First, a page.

The Greens are calling on the government to explain why it has yet to establish a federal integrity body, adding more than half of the ministers currently serving in cabinet have been implicated in an integrity scandal.
Greens senator Larissa Waters told the Senate on Thursday Prime Minister Scott Morrison was nearing the 1000-day mark since he made an election promise to deliver an anti-corruption watchdog.
It comes days after independent member Helen Haines similarly called on the government to introduce an integrity body with teeth, citing strong public support from all sides of the political spectrum.
Senator Waters said the Auditor-General had delivered nine reports in that period, highlighting a strong need for the body's establishment.
Of the 23 ministers serving on the Morrison-Joyce cabinet, 12 had been caught up in scandals, she said.
"If this is the highest level of integrity Australians can expect from cabinet ministers, the case for an ICAC could not be clearer," Senator Waters said.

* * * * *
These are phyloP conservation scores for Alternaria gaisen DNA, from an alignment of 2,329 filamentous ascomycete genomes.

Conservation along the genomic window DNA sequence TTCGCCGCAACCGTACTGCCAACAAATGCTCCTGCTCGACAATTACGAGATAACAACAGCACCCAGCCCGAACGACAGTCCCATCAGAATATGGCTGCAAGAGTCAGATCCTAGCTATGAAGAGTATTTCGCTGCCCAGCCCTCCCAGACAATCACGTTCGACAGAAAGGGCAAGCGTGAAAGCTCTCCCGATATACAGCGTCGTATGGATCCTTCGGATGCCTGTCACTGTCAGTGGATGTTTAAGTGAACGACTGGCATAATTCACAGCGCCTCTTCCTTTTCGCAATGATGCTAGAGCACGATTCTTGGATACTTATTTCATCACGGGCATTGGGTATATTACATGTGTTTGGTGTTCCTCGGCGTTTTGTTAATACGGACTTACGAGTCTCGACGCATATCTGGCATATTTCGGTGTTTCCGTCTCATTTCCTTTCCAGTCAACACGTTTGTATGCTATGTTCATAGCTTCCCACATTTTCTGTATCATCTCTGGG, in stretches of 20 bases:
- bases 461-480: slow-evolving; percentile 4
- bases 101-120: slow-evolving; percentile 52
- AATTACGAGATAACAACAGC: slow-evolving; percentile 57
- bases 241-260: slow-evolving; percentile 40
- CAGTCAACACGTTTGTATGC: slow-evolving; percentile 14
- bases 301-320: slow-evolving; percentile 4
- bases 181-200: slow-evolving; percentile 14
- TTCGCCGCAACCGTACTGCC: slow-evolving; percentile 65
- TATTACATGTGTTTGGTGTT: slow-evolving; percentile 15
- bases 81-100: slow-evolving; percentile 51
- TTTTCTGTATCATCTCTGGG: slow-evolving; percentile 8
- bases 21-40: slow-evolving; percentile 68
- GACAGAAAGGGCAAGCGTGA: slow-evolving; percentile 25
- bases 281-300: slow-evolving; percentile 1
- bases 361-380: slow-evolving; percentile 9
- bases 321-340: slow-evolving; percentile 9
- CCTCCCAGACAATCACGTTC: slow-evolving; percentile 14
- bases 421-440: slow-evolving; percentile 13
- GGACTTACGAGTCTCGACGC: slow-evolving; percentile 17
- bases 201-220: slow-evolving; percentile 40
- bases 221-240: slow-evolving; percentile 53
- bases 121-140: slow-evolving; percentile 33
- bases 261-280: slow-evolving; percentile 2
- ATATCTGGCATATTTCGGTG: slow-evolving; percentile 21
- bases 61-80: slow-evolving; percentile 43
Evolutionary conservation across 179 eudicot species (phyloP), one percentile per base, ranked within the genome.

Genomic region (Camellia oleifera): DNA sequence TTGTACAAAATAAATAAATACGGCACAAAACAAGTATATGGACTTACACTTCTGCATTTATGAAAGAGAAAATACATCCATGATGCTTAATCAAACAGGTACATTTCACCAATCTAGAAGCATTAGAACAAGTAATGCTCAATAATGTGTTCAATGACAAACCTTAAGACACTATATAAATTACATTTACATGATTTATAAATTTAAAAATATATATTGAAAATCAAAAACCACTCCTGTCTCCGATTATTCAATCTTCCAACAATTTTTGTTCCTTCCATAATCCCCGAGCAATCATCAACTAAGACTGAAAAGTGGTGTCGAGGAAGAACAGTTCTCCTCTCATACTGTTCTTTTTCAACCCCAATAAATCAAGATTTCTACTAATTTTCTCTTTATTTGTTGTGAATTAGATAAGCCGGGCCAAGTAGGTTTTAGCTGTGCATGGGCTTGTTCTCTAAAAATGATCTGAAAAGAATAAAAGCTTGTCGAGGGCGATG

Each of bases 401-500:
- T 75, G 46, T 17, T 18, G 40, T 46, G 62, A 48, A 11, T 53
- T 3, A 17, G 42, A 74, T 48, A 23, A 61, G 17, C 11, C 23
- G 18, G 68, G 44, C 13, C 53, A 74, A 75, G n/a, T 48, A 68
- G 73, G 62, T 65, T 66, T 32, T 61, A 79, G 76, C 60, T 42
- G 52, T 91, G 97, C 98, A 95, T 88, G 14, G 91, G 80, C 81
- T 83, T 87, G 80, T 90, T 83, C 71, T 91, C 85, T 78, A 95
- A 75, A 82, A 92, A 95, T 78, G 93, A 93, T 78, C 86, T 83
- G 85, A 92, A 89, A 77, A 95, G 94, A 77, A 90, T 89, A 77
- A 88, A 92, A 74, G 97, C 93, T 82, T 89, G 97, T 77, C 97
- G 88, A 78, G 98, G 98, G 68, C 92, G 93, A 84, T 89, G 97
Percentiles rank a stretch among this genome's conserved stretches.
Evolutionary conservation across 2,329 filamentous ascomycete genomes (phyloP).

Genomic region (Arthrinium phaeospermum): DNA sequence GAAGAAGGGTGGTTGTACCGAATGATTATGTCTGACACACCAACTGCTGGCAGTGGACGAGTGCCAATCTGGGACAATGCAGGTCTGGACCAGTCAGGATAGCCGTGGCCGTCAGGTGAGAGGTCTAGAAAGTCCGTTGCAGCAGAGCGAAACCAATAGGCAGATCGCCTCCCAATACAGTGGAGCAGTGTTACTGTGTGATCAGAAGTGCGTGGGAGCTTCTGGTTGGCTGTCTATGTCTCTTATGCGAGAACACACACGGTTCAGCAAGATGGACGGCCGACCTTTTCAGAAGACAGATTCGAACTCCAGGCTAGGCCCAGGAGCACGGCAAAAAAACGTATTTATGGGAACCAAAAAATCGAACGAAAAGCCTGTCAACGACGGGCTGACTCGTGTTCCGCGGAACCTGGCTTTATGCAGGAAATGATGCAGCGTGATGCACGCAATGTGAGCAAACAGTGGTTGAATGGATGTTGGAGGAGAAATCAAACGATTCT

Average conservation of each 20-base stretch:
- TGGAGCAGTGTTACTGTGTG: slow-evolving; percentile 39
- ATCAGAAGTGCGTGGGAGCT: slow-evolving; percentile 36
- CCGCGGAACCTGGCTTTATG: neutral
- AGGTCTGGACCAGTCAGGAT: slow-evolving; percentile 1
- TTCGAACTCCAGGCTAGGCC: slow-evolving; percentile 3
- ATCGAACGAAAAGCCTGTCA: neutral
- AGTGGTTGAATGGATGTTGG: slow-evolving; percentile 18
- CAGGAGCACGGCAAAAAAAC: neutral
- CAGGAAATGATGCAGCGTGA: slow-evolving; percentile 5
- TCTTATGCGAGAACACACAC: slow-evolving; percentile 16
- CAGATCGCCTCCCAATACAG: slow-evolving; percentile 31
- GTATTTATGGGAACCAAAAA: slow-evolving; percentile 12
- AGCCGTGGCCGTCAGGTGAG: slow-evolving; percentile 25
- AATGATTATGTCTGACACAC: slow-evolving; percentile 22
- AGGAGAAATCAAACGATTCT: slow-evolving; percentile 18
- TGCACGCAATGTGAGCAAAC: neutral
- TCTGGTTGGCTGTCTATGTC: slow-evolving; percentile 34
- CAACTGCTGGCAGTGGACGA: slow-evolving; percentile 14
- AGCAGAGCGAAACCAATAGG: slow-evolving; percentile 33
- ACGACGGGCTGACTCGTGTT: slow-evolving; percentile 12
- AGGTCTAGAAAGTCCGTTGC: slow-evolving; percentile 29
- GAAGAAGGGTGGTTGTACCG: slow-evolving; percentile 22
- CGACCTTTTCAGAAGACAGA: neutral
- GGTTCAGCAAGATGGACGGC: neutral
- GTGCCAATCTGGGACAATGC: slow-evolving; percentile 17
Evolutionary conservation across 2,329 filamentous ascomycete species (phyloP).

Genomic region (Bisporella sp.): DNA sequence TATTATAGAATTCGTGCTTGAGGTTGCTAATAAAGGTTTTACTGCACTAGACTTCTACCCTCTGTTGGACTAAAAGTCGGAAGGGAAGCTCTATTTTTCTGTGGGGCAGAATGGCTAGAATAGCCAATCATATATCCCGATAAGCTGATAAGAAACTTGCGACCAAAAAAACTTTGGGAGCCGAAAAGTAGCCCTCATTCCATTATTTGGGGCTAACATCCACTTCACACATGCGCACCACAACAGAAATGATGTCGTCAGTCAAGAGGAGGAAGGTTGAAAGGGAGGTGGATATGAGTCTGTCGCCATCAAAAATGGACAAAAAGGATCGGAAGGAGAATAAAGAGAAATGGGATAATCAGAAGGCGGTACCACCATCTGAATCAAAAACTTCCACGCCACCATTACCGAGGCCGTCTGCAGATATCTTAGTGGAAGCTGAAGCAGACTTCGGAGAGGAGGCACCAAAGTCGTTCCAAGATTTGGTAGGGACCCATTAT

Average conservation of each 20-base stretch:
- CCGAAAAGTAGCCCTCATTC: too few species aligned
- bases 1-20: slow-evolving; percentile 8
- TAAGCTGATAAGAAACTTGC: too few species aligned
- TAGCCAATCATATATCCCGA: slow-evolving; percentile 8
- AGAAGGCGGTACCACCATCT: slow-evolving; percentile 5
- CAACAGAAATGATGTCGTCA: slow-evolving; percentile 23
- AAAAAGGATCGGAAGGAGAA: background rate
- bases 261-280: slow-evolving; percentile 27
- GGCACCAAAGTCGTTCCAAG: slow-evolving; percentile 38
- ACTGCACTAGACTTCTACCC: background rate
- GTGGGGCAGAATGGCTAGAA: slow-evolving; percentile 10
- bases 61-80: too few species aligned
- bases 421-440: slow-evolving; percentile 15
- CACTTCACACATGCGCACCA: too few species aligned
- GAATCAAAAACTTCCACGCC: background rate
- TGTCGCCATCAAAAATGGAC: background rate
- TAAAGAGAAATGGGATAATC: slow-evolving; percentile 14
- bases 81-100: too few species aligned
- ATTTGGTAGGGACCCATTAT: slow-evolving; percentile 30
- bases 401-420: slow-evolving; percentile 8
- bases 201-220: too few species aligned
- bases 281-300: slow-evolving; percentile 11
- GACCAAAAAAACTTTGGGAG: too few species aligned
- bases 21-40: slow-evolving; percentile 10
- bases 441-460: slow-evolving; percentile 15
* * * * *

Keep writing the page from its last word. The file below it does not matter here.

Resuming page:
"It's no wonder this Prime Minister doesn't want one - a strong, independent integrity commission would leave half the cabinet table empty."
The senator said it was now two years since a bill she introduced had passed the senate.
It amended a plan by former member for Indi Cathy McGowan, refining the meaning of corrupt conduct and limiting investigations to conduct in the last ten years.
But Ms Haines, the current Member for Indi who introduced her own bill a year ago, said earlier this week it was obvious the government had no intention of creating the body.
"Australians are still waiting. It's blindingly obvious the Prime Minister will not deliver one right now," she said.
"Australians are putting their faith in government in ways we've never seen before.
"From lockdown orders to the vaccine rollout, Australians are living up to their side of the bargain and in exchange, when it comes to integrity, this government is taking them for fools."
The audit office has been responsible for publicly revealing ministerial interference into a number of federal grants programs.
In early 2020, it delivered a report showing then-sports minister Senator Bridget McKenzie overlooked grants applications found worthy by government agency Sport Australia.
The senator's office instead ran its own assessment process favouring marginal electorates.
Another audit into the government's commuter car park fund released in June showed millions were being directed to projects in Coalition-held seats.
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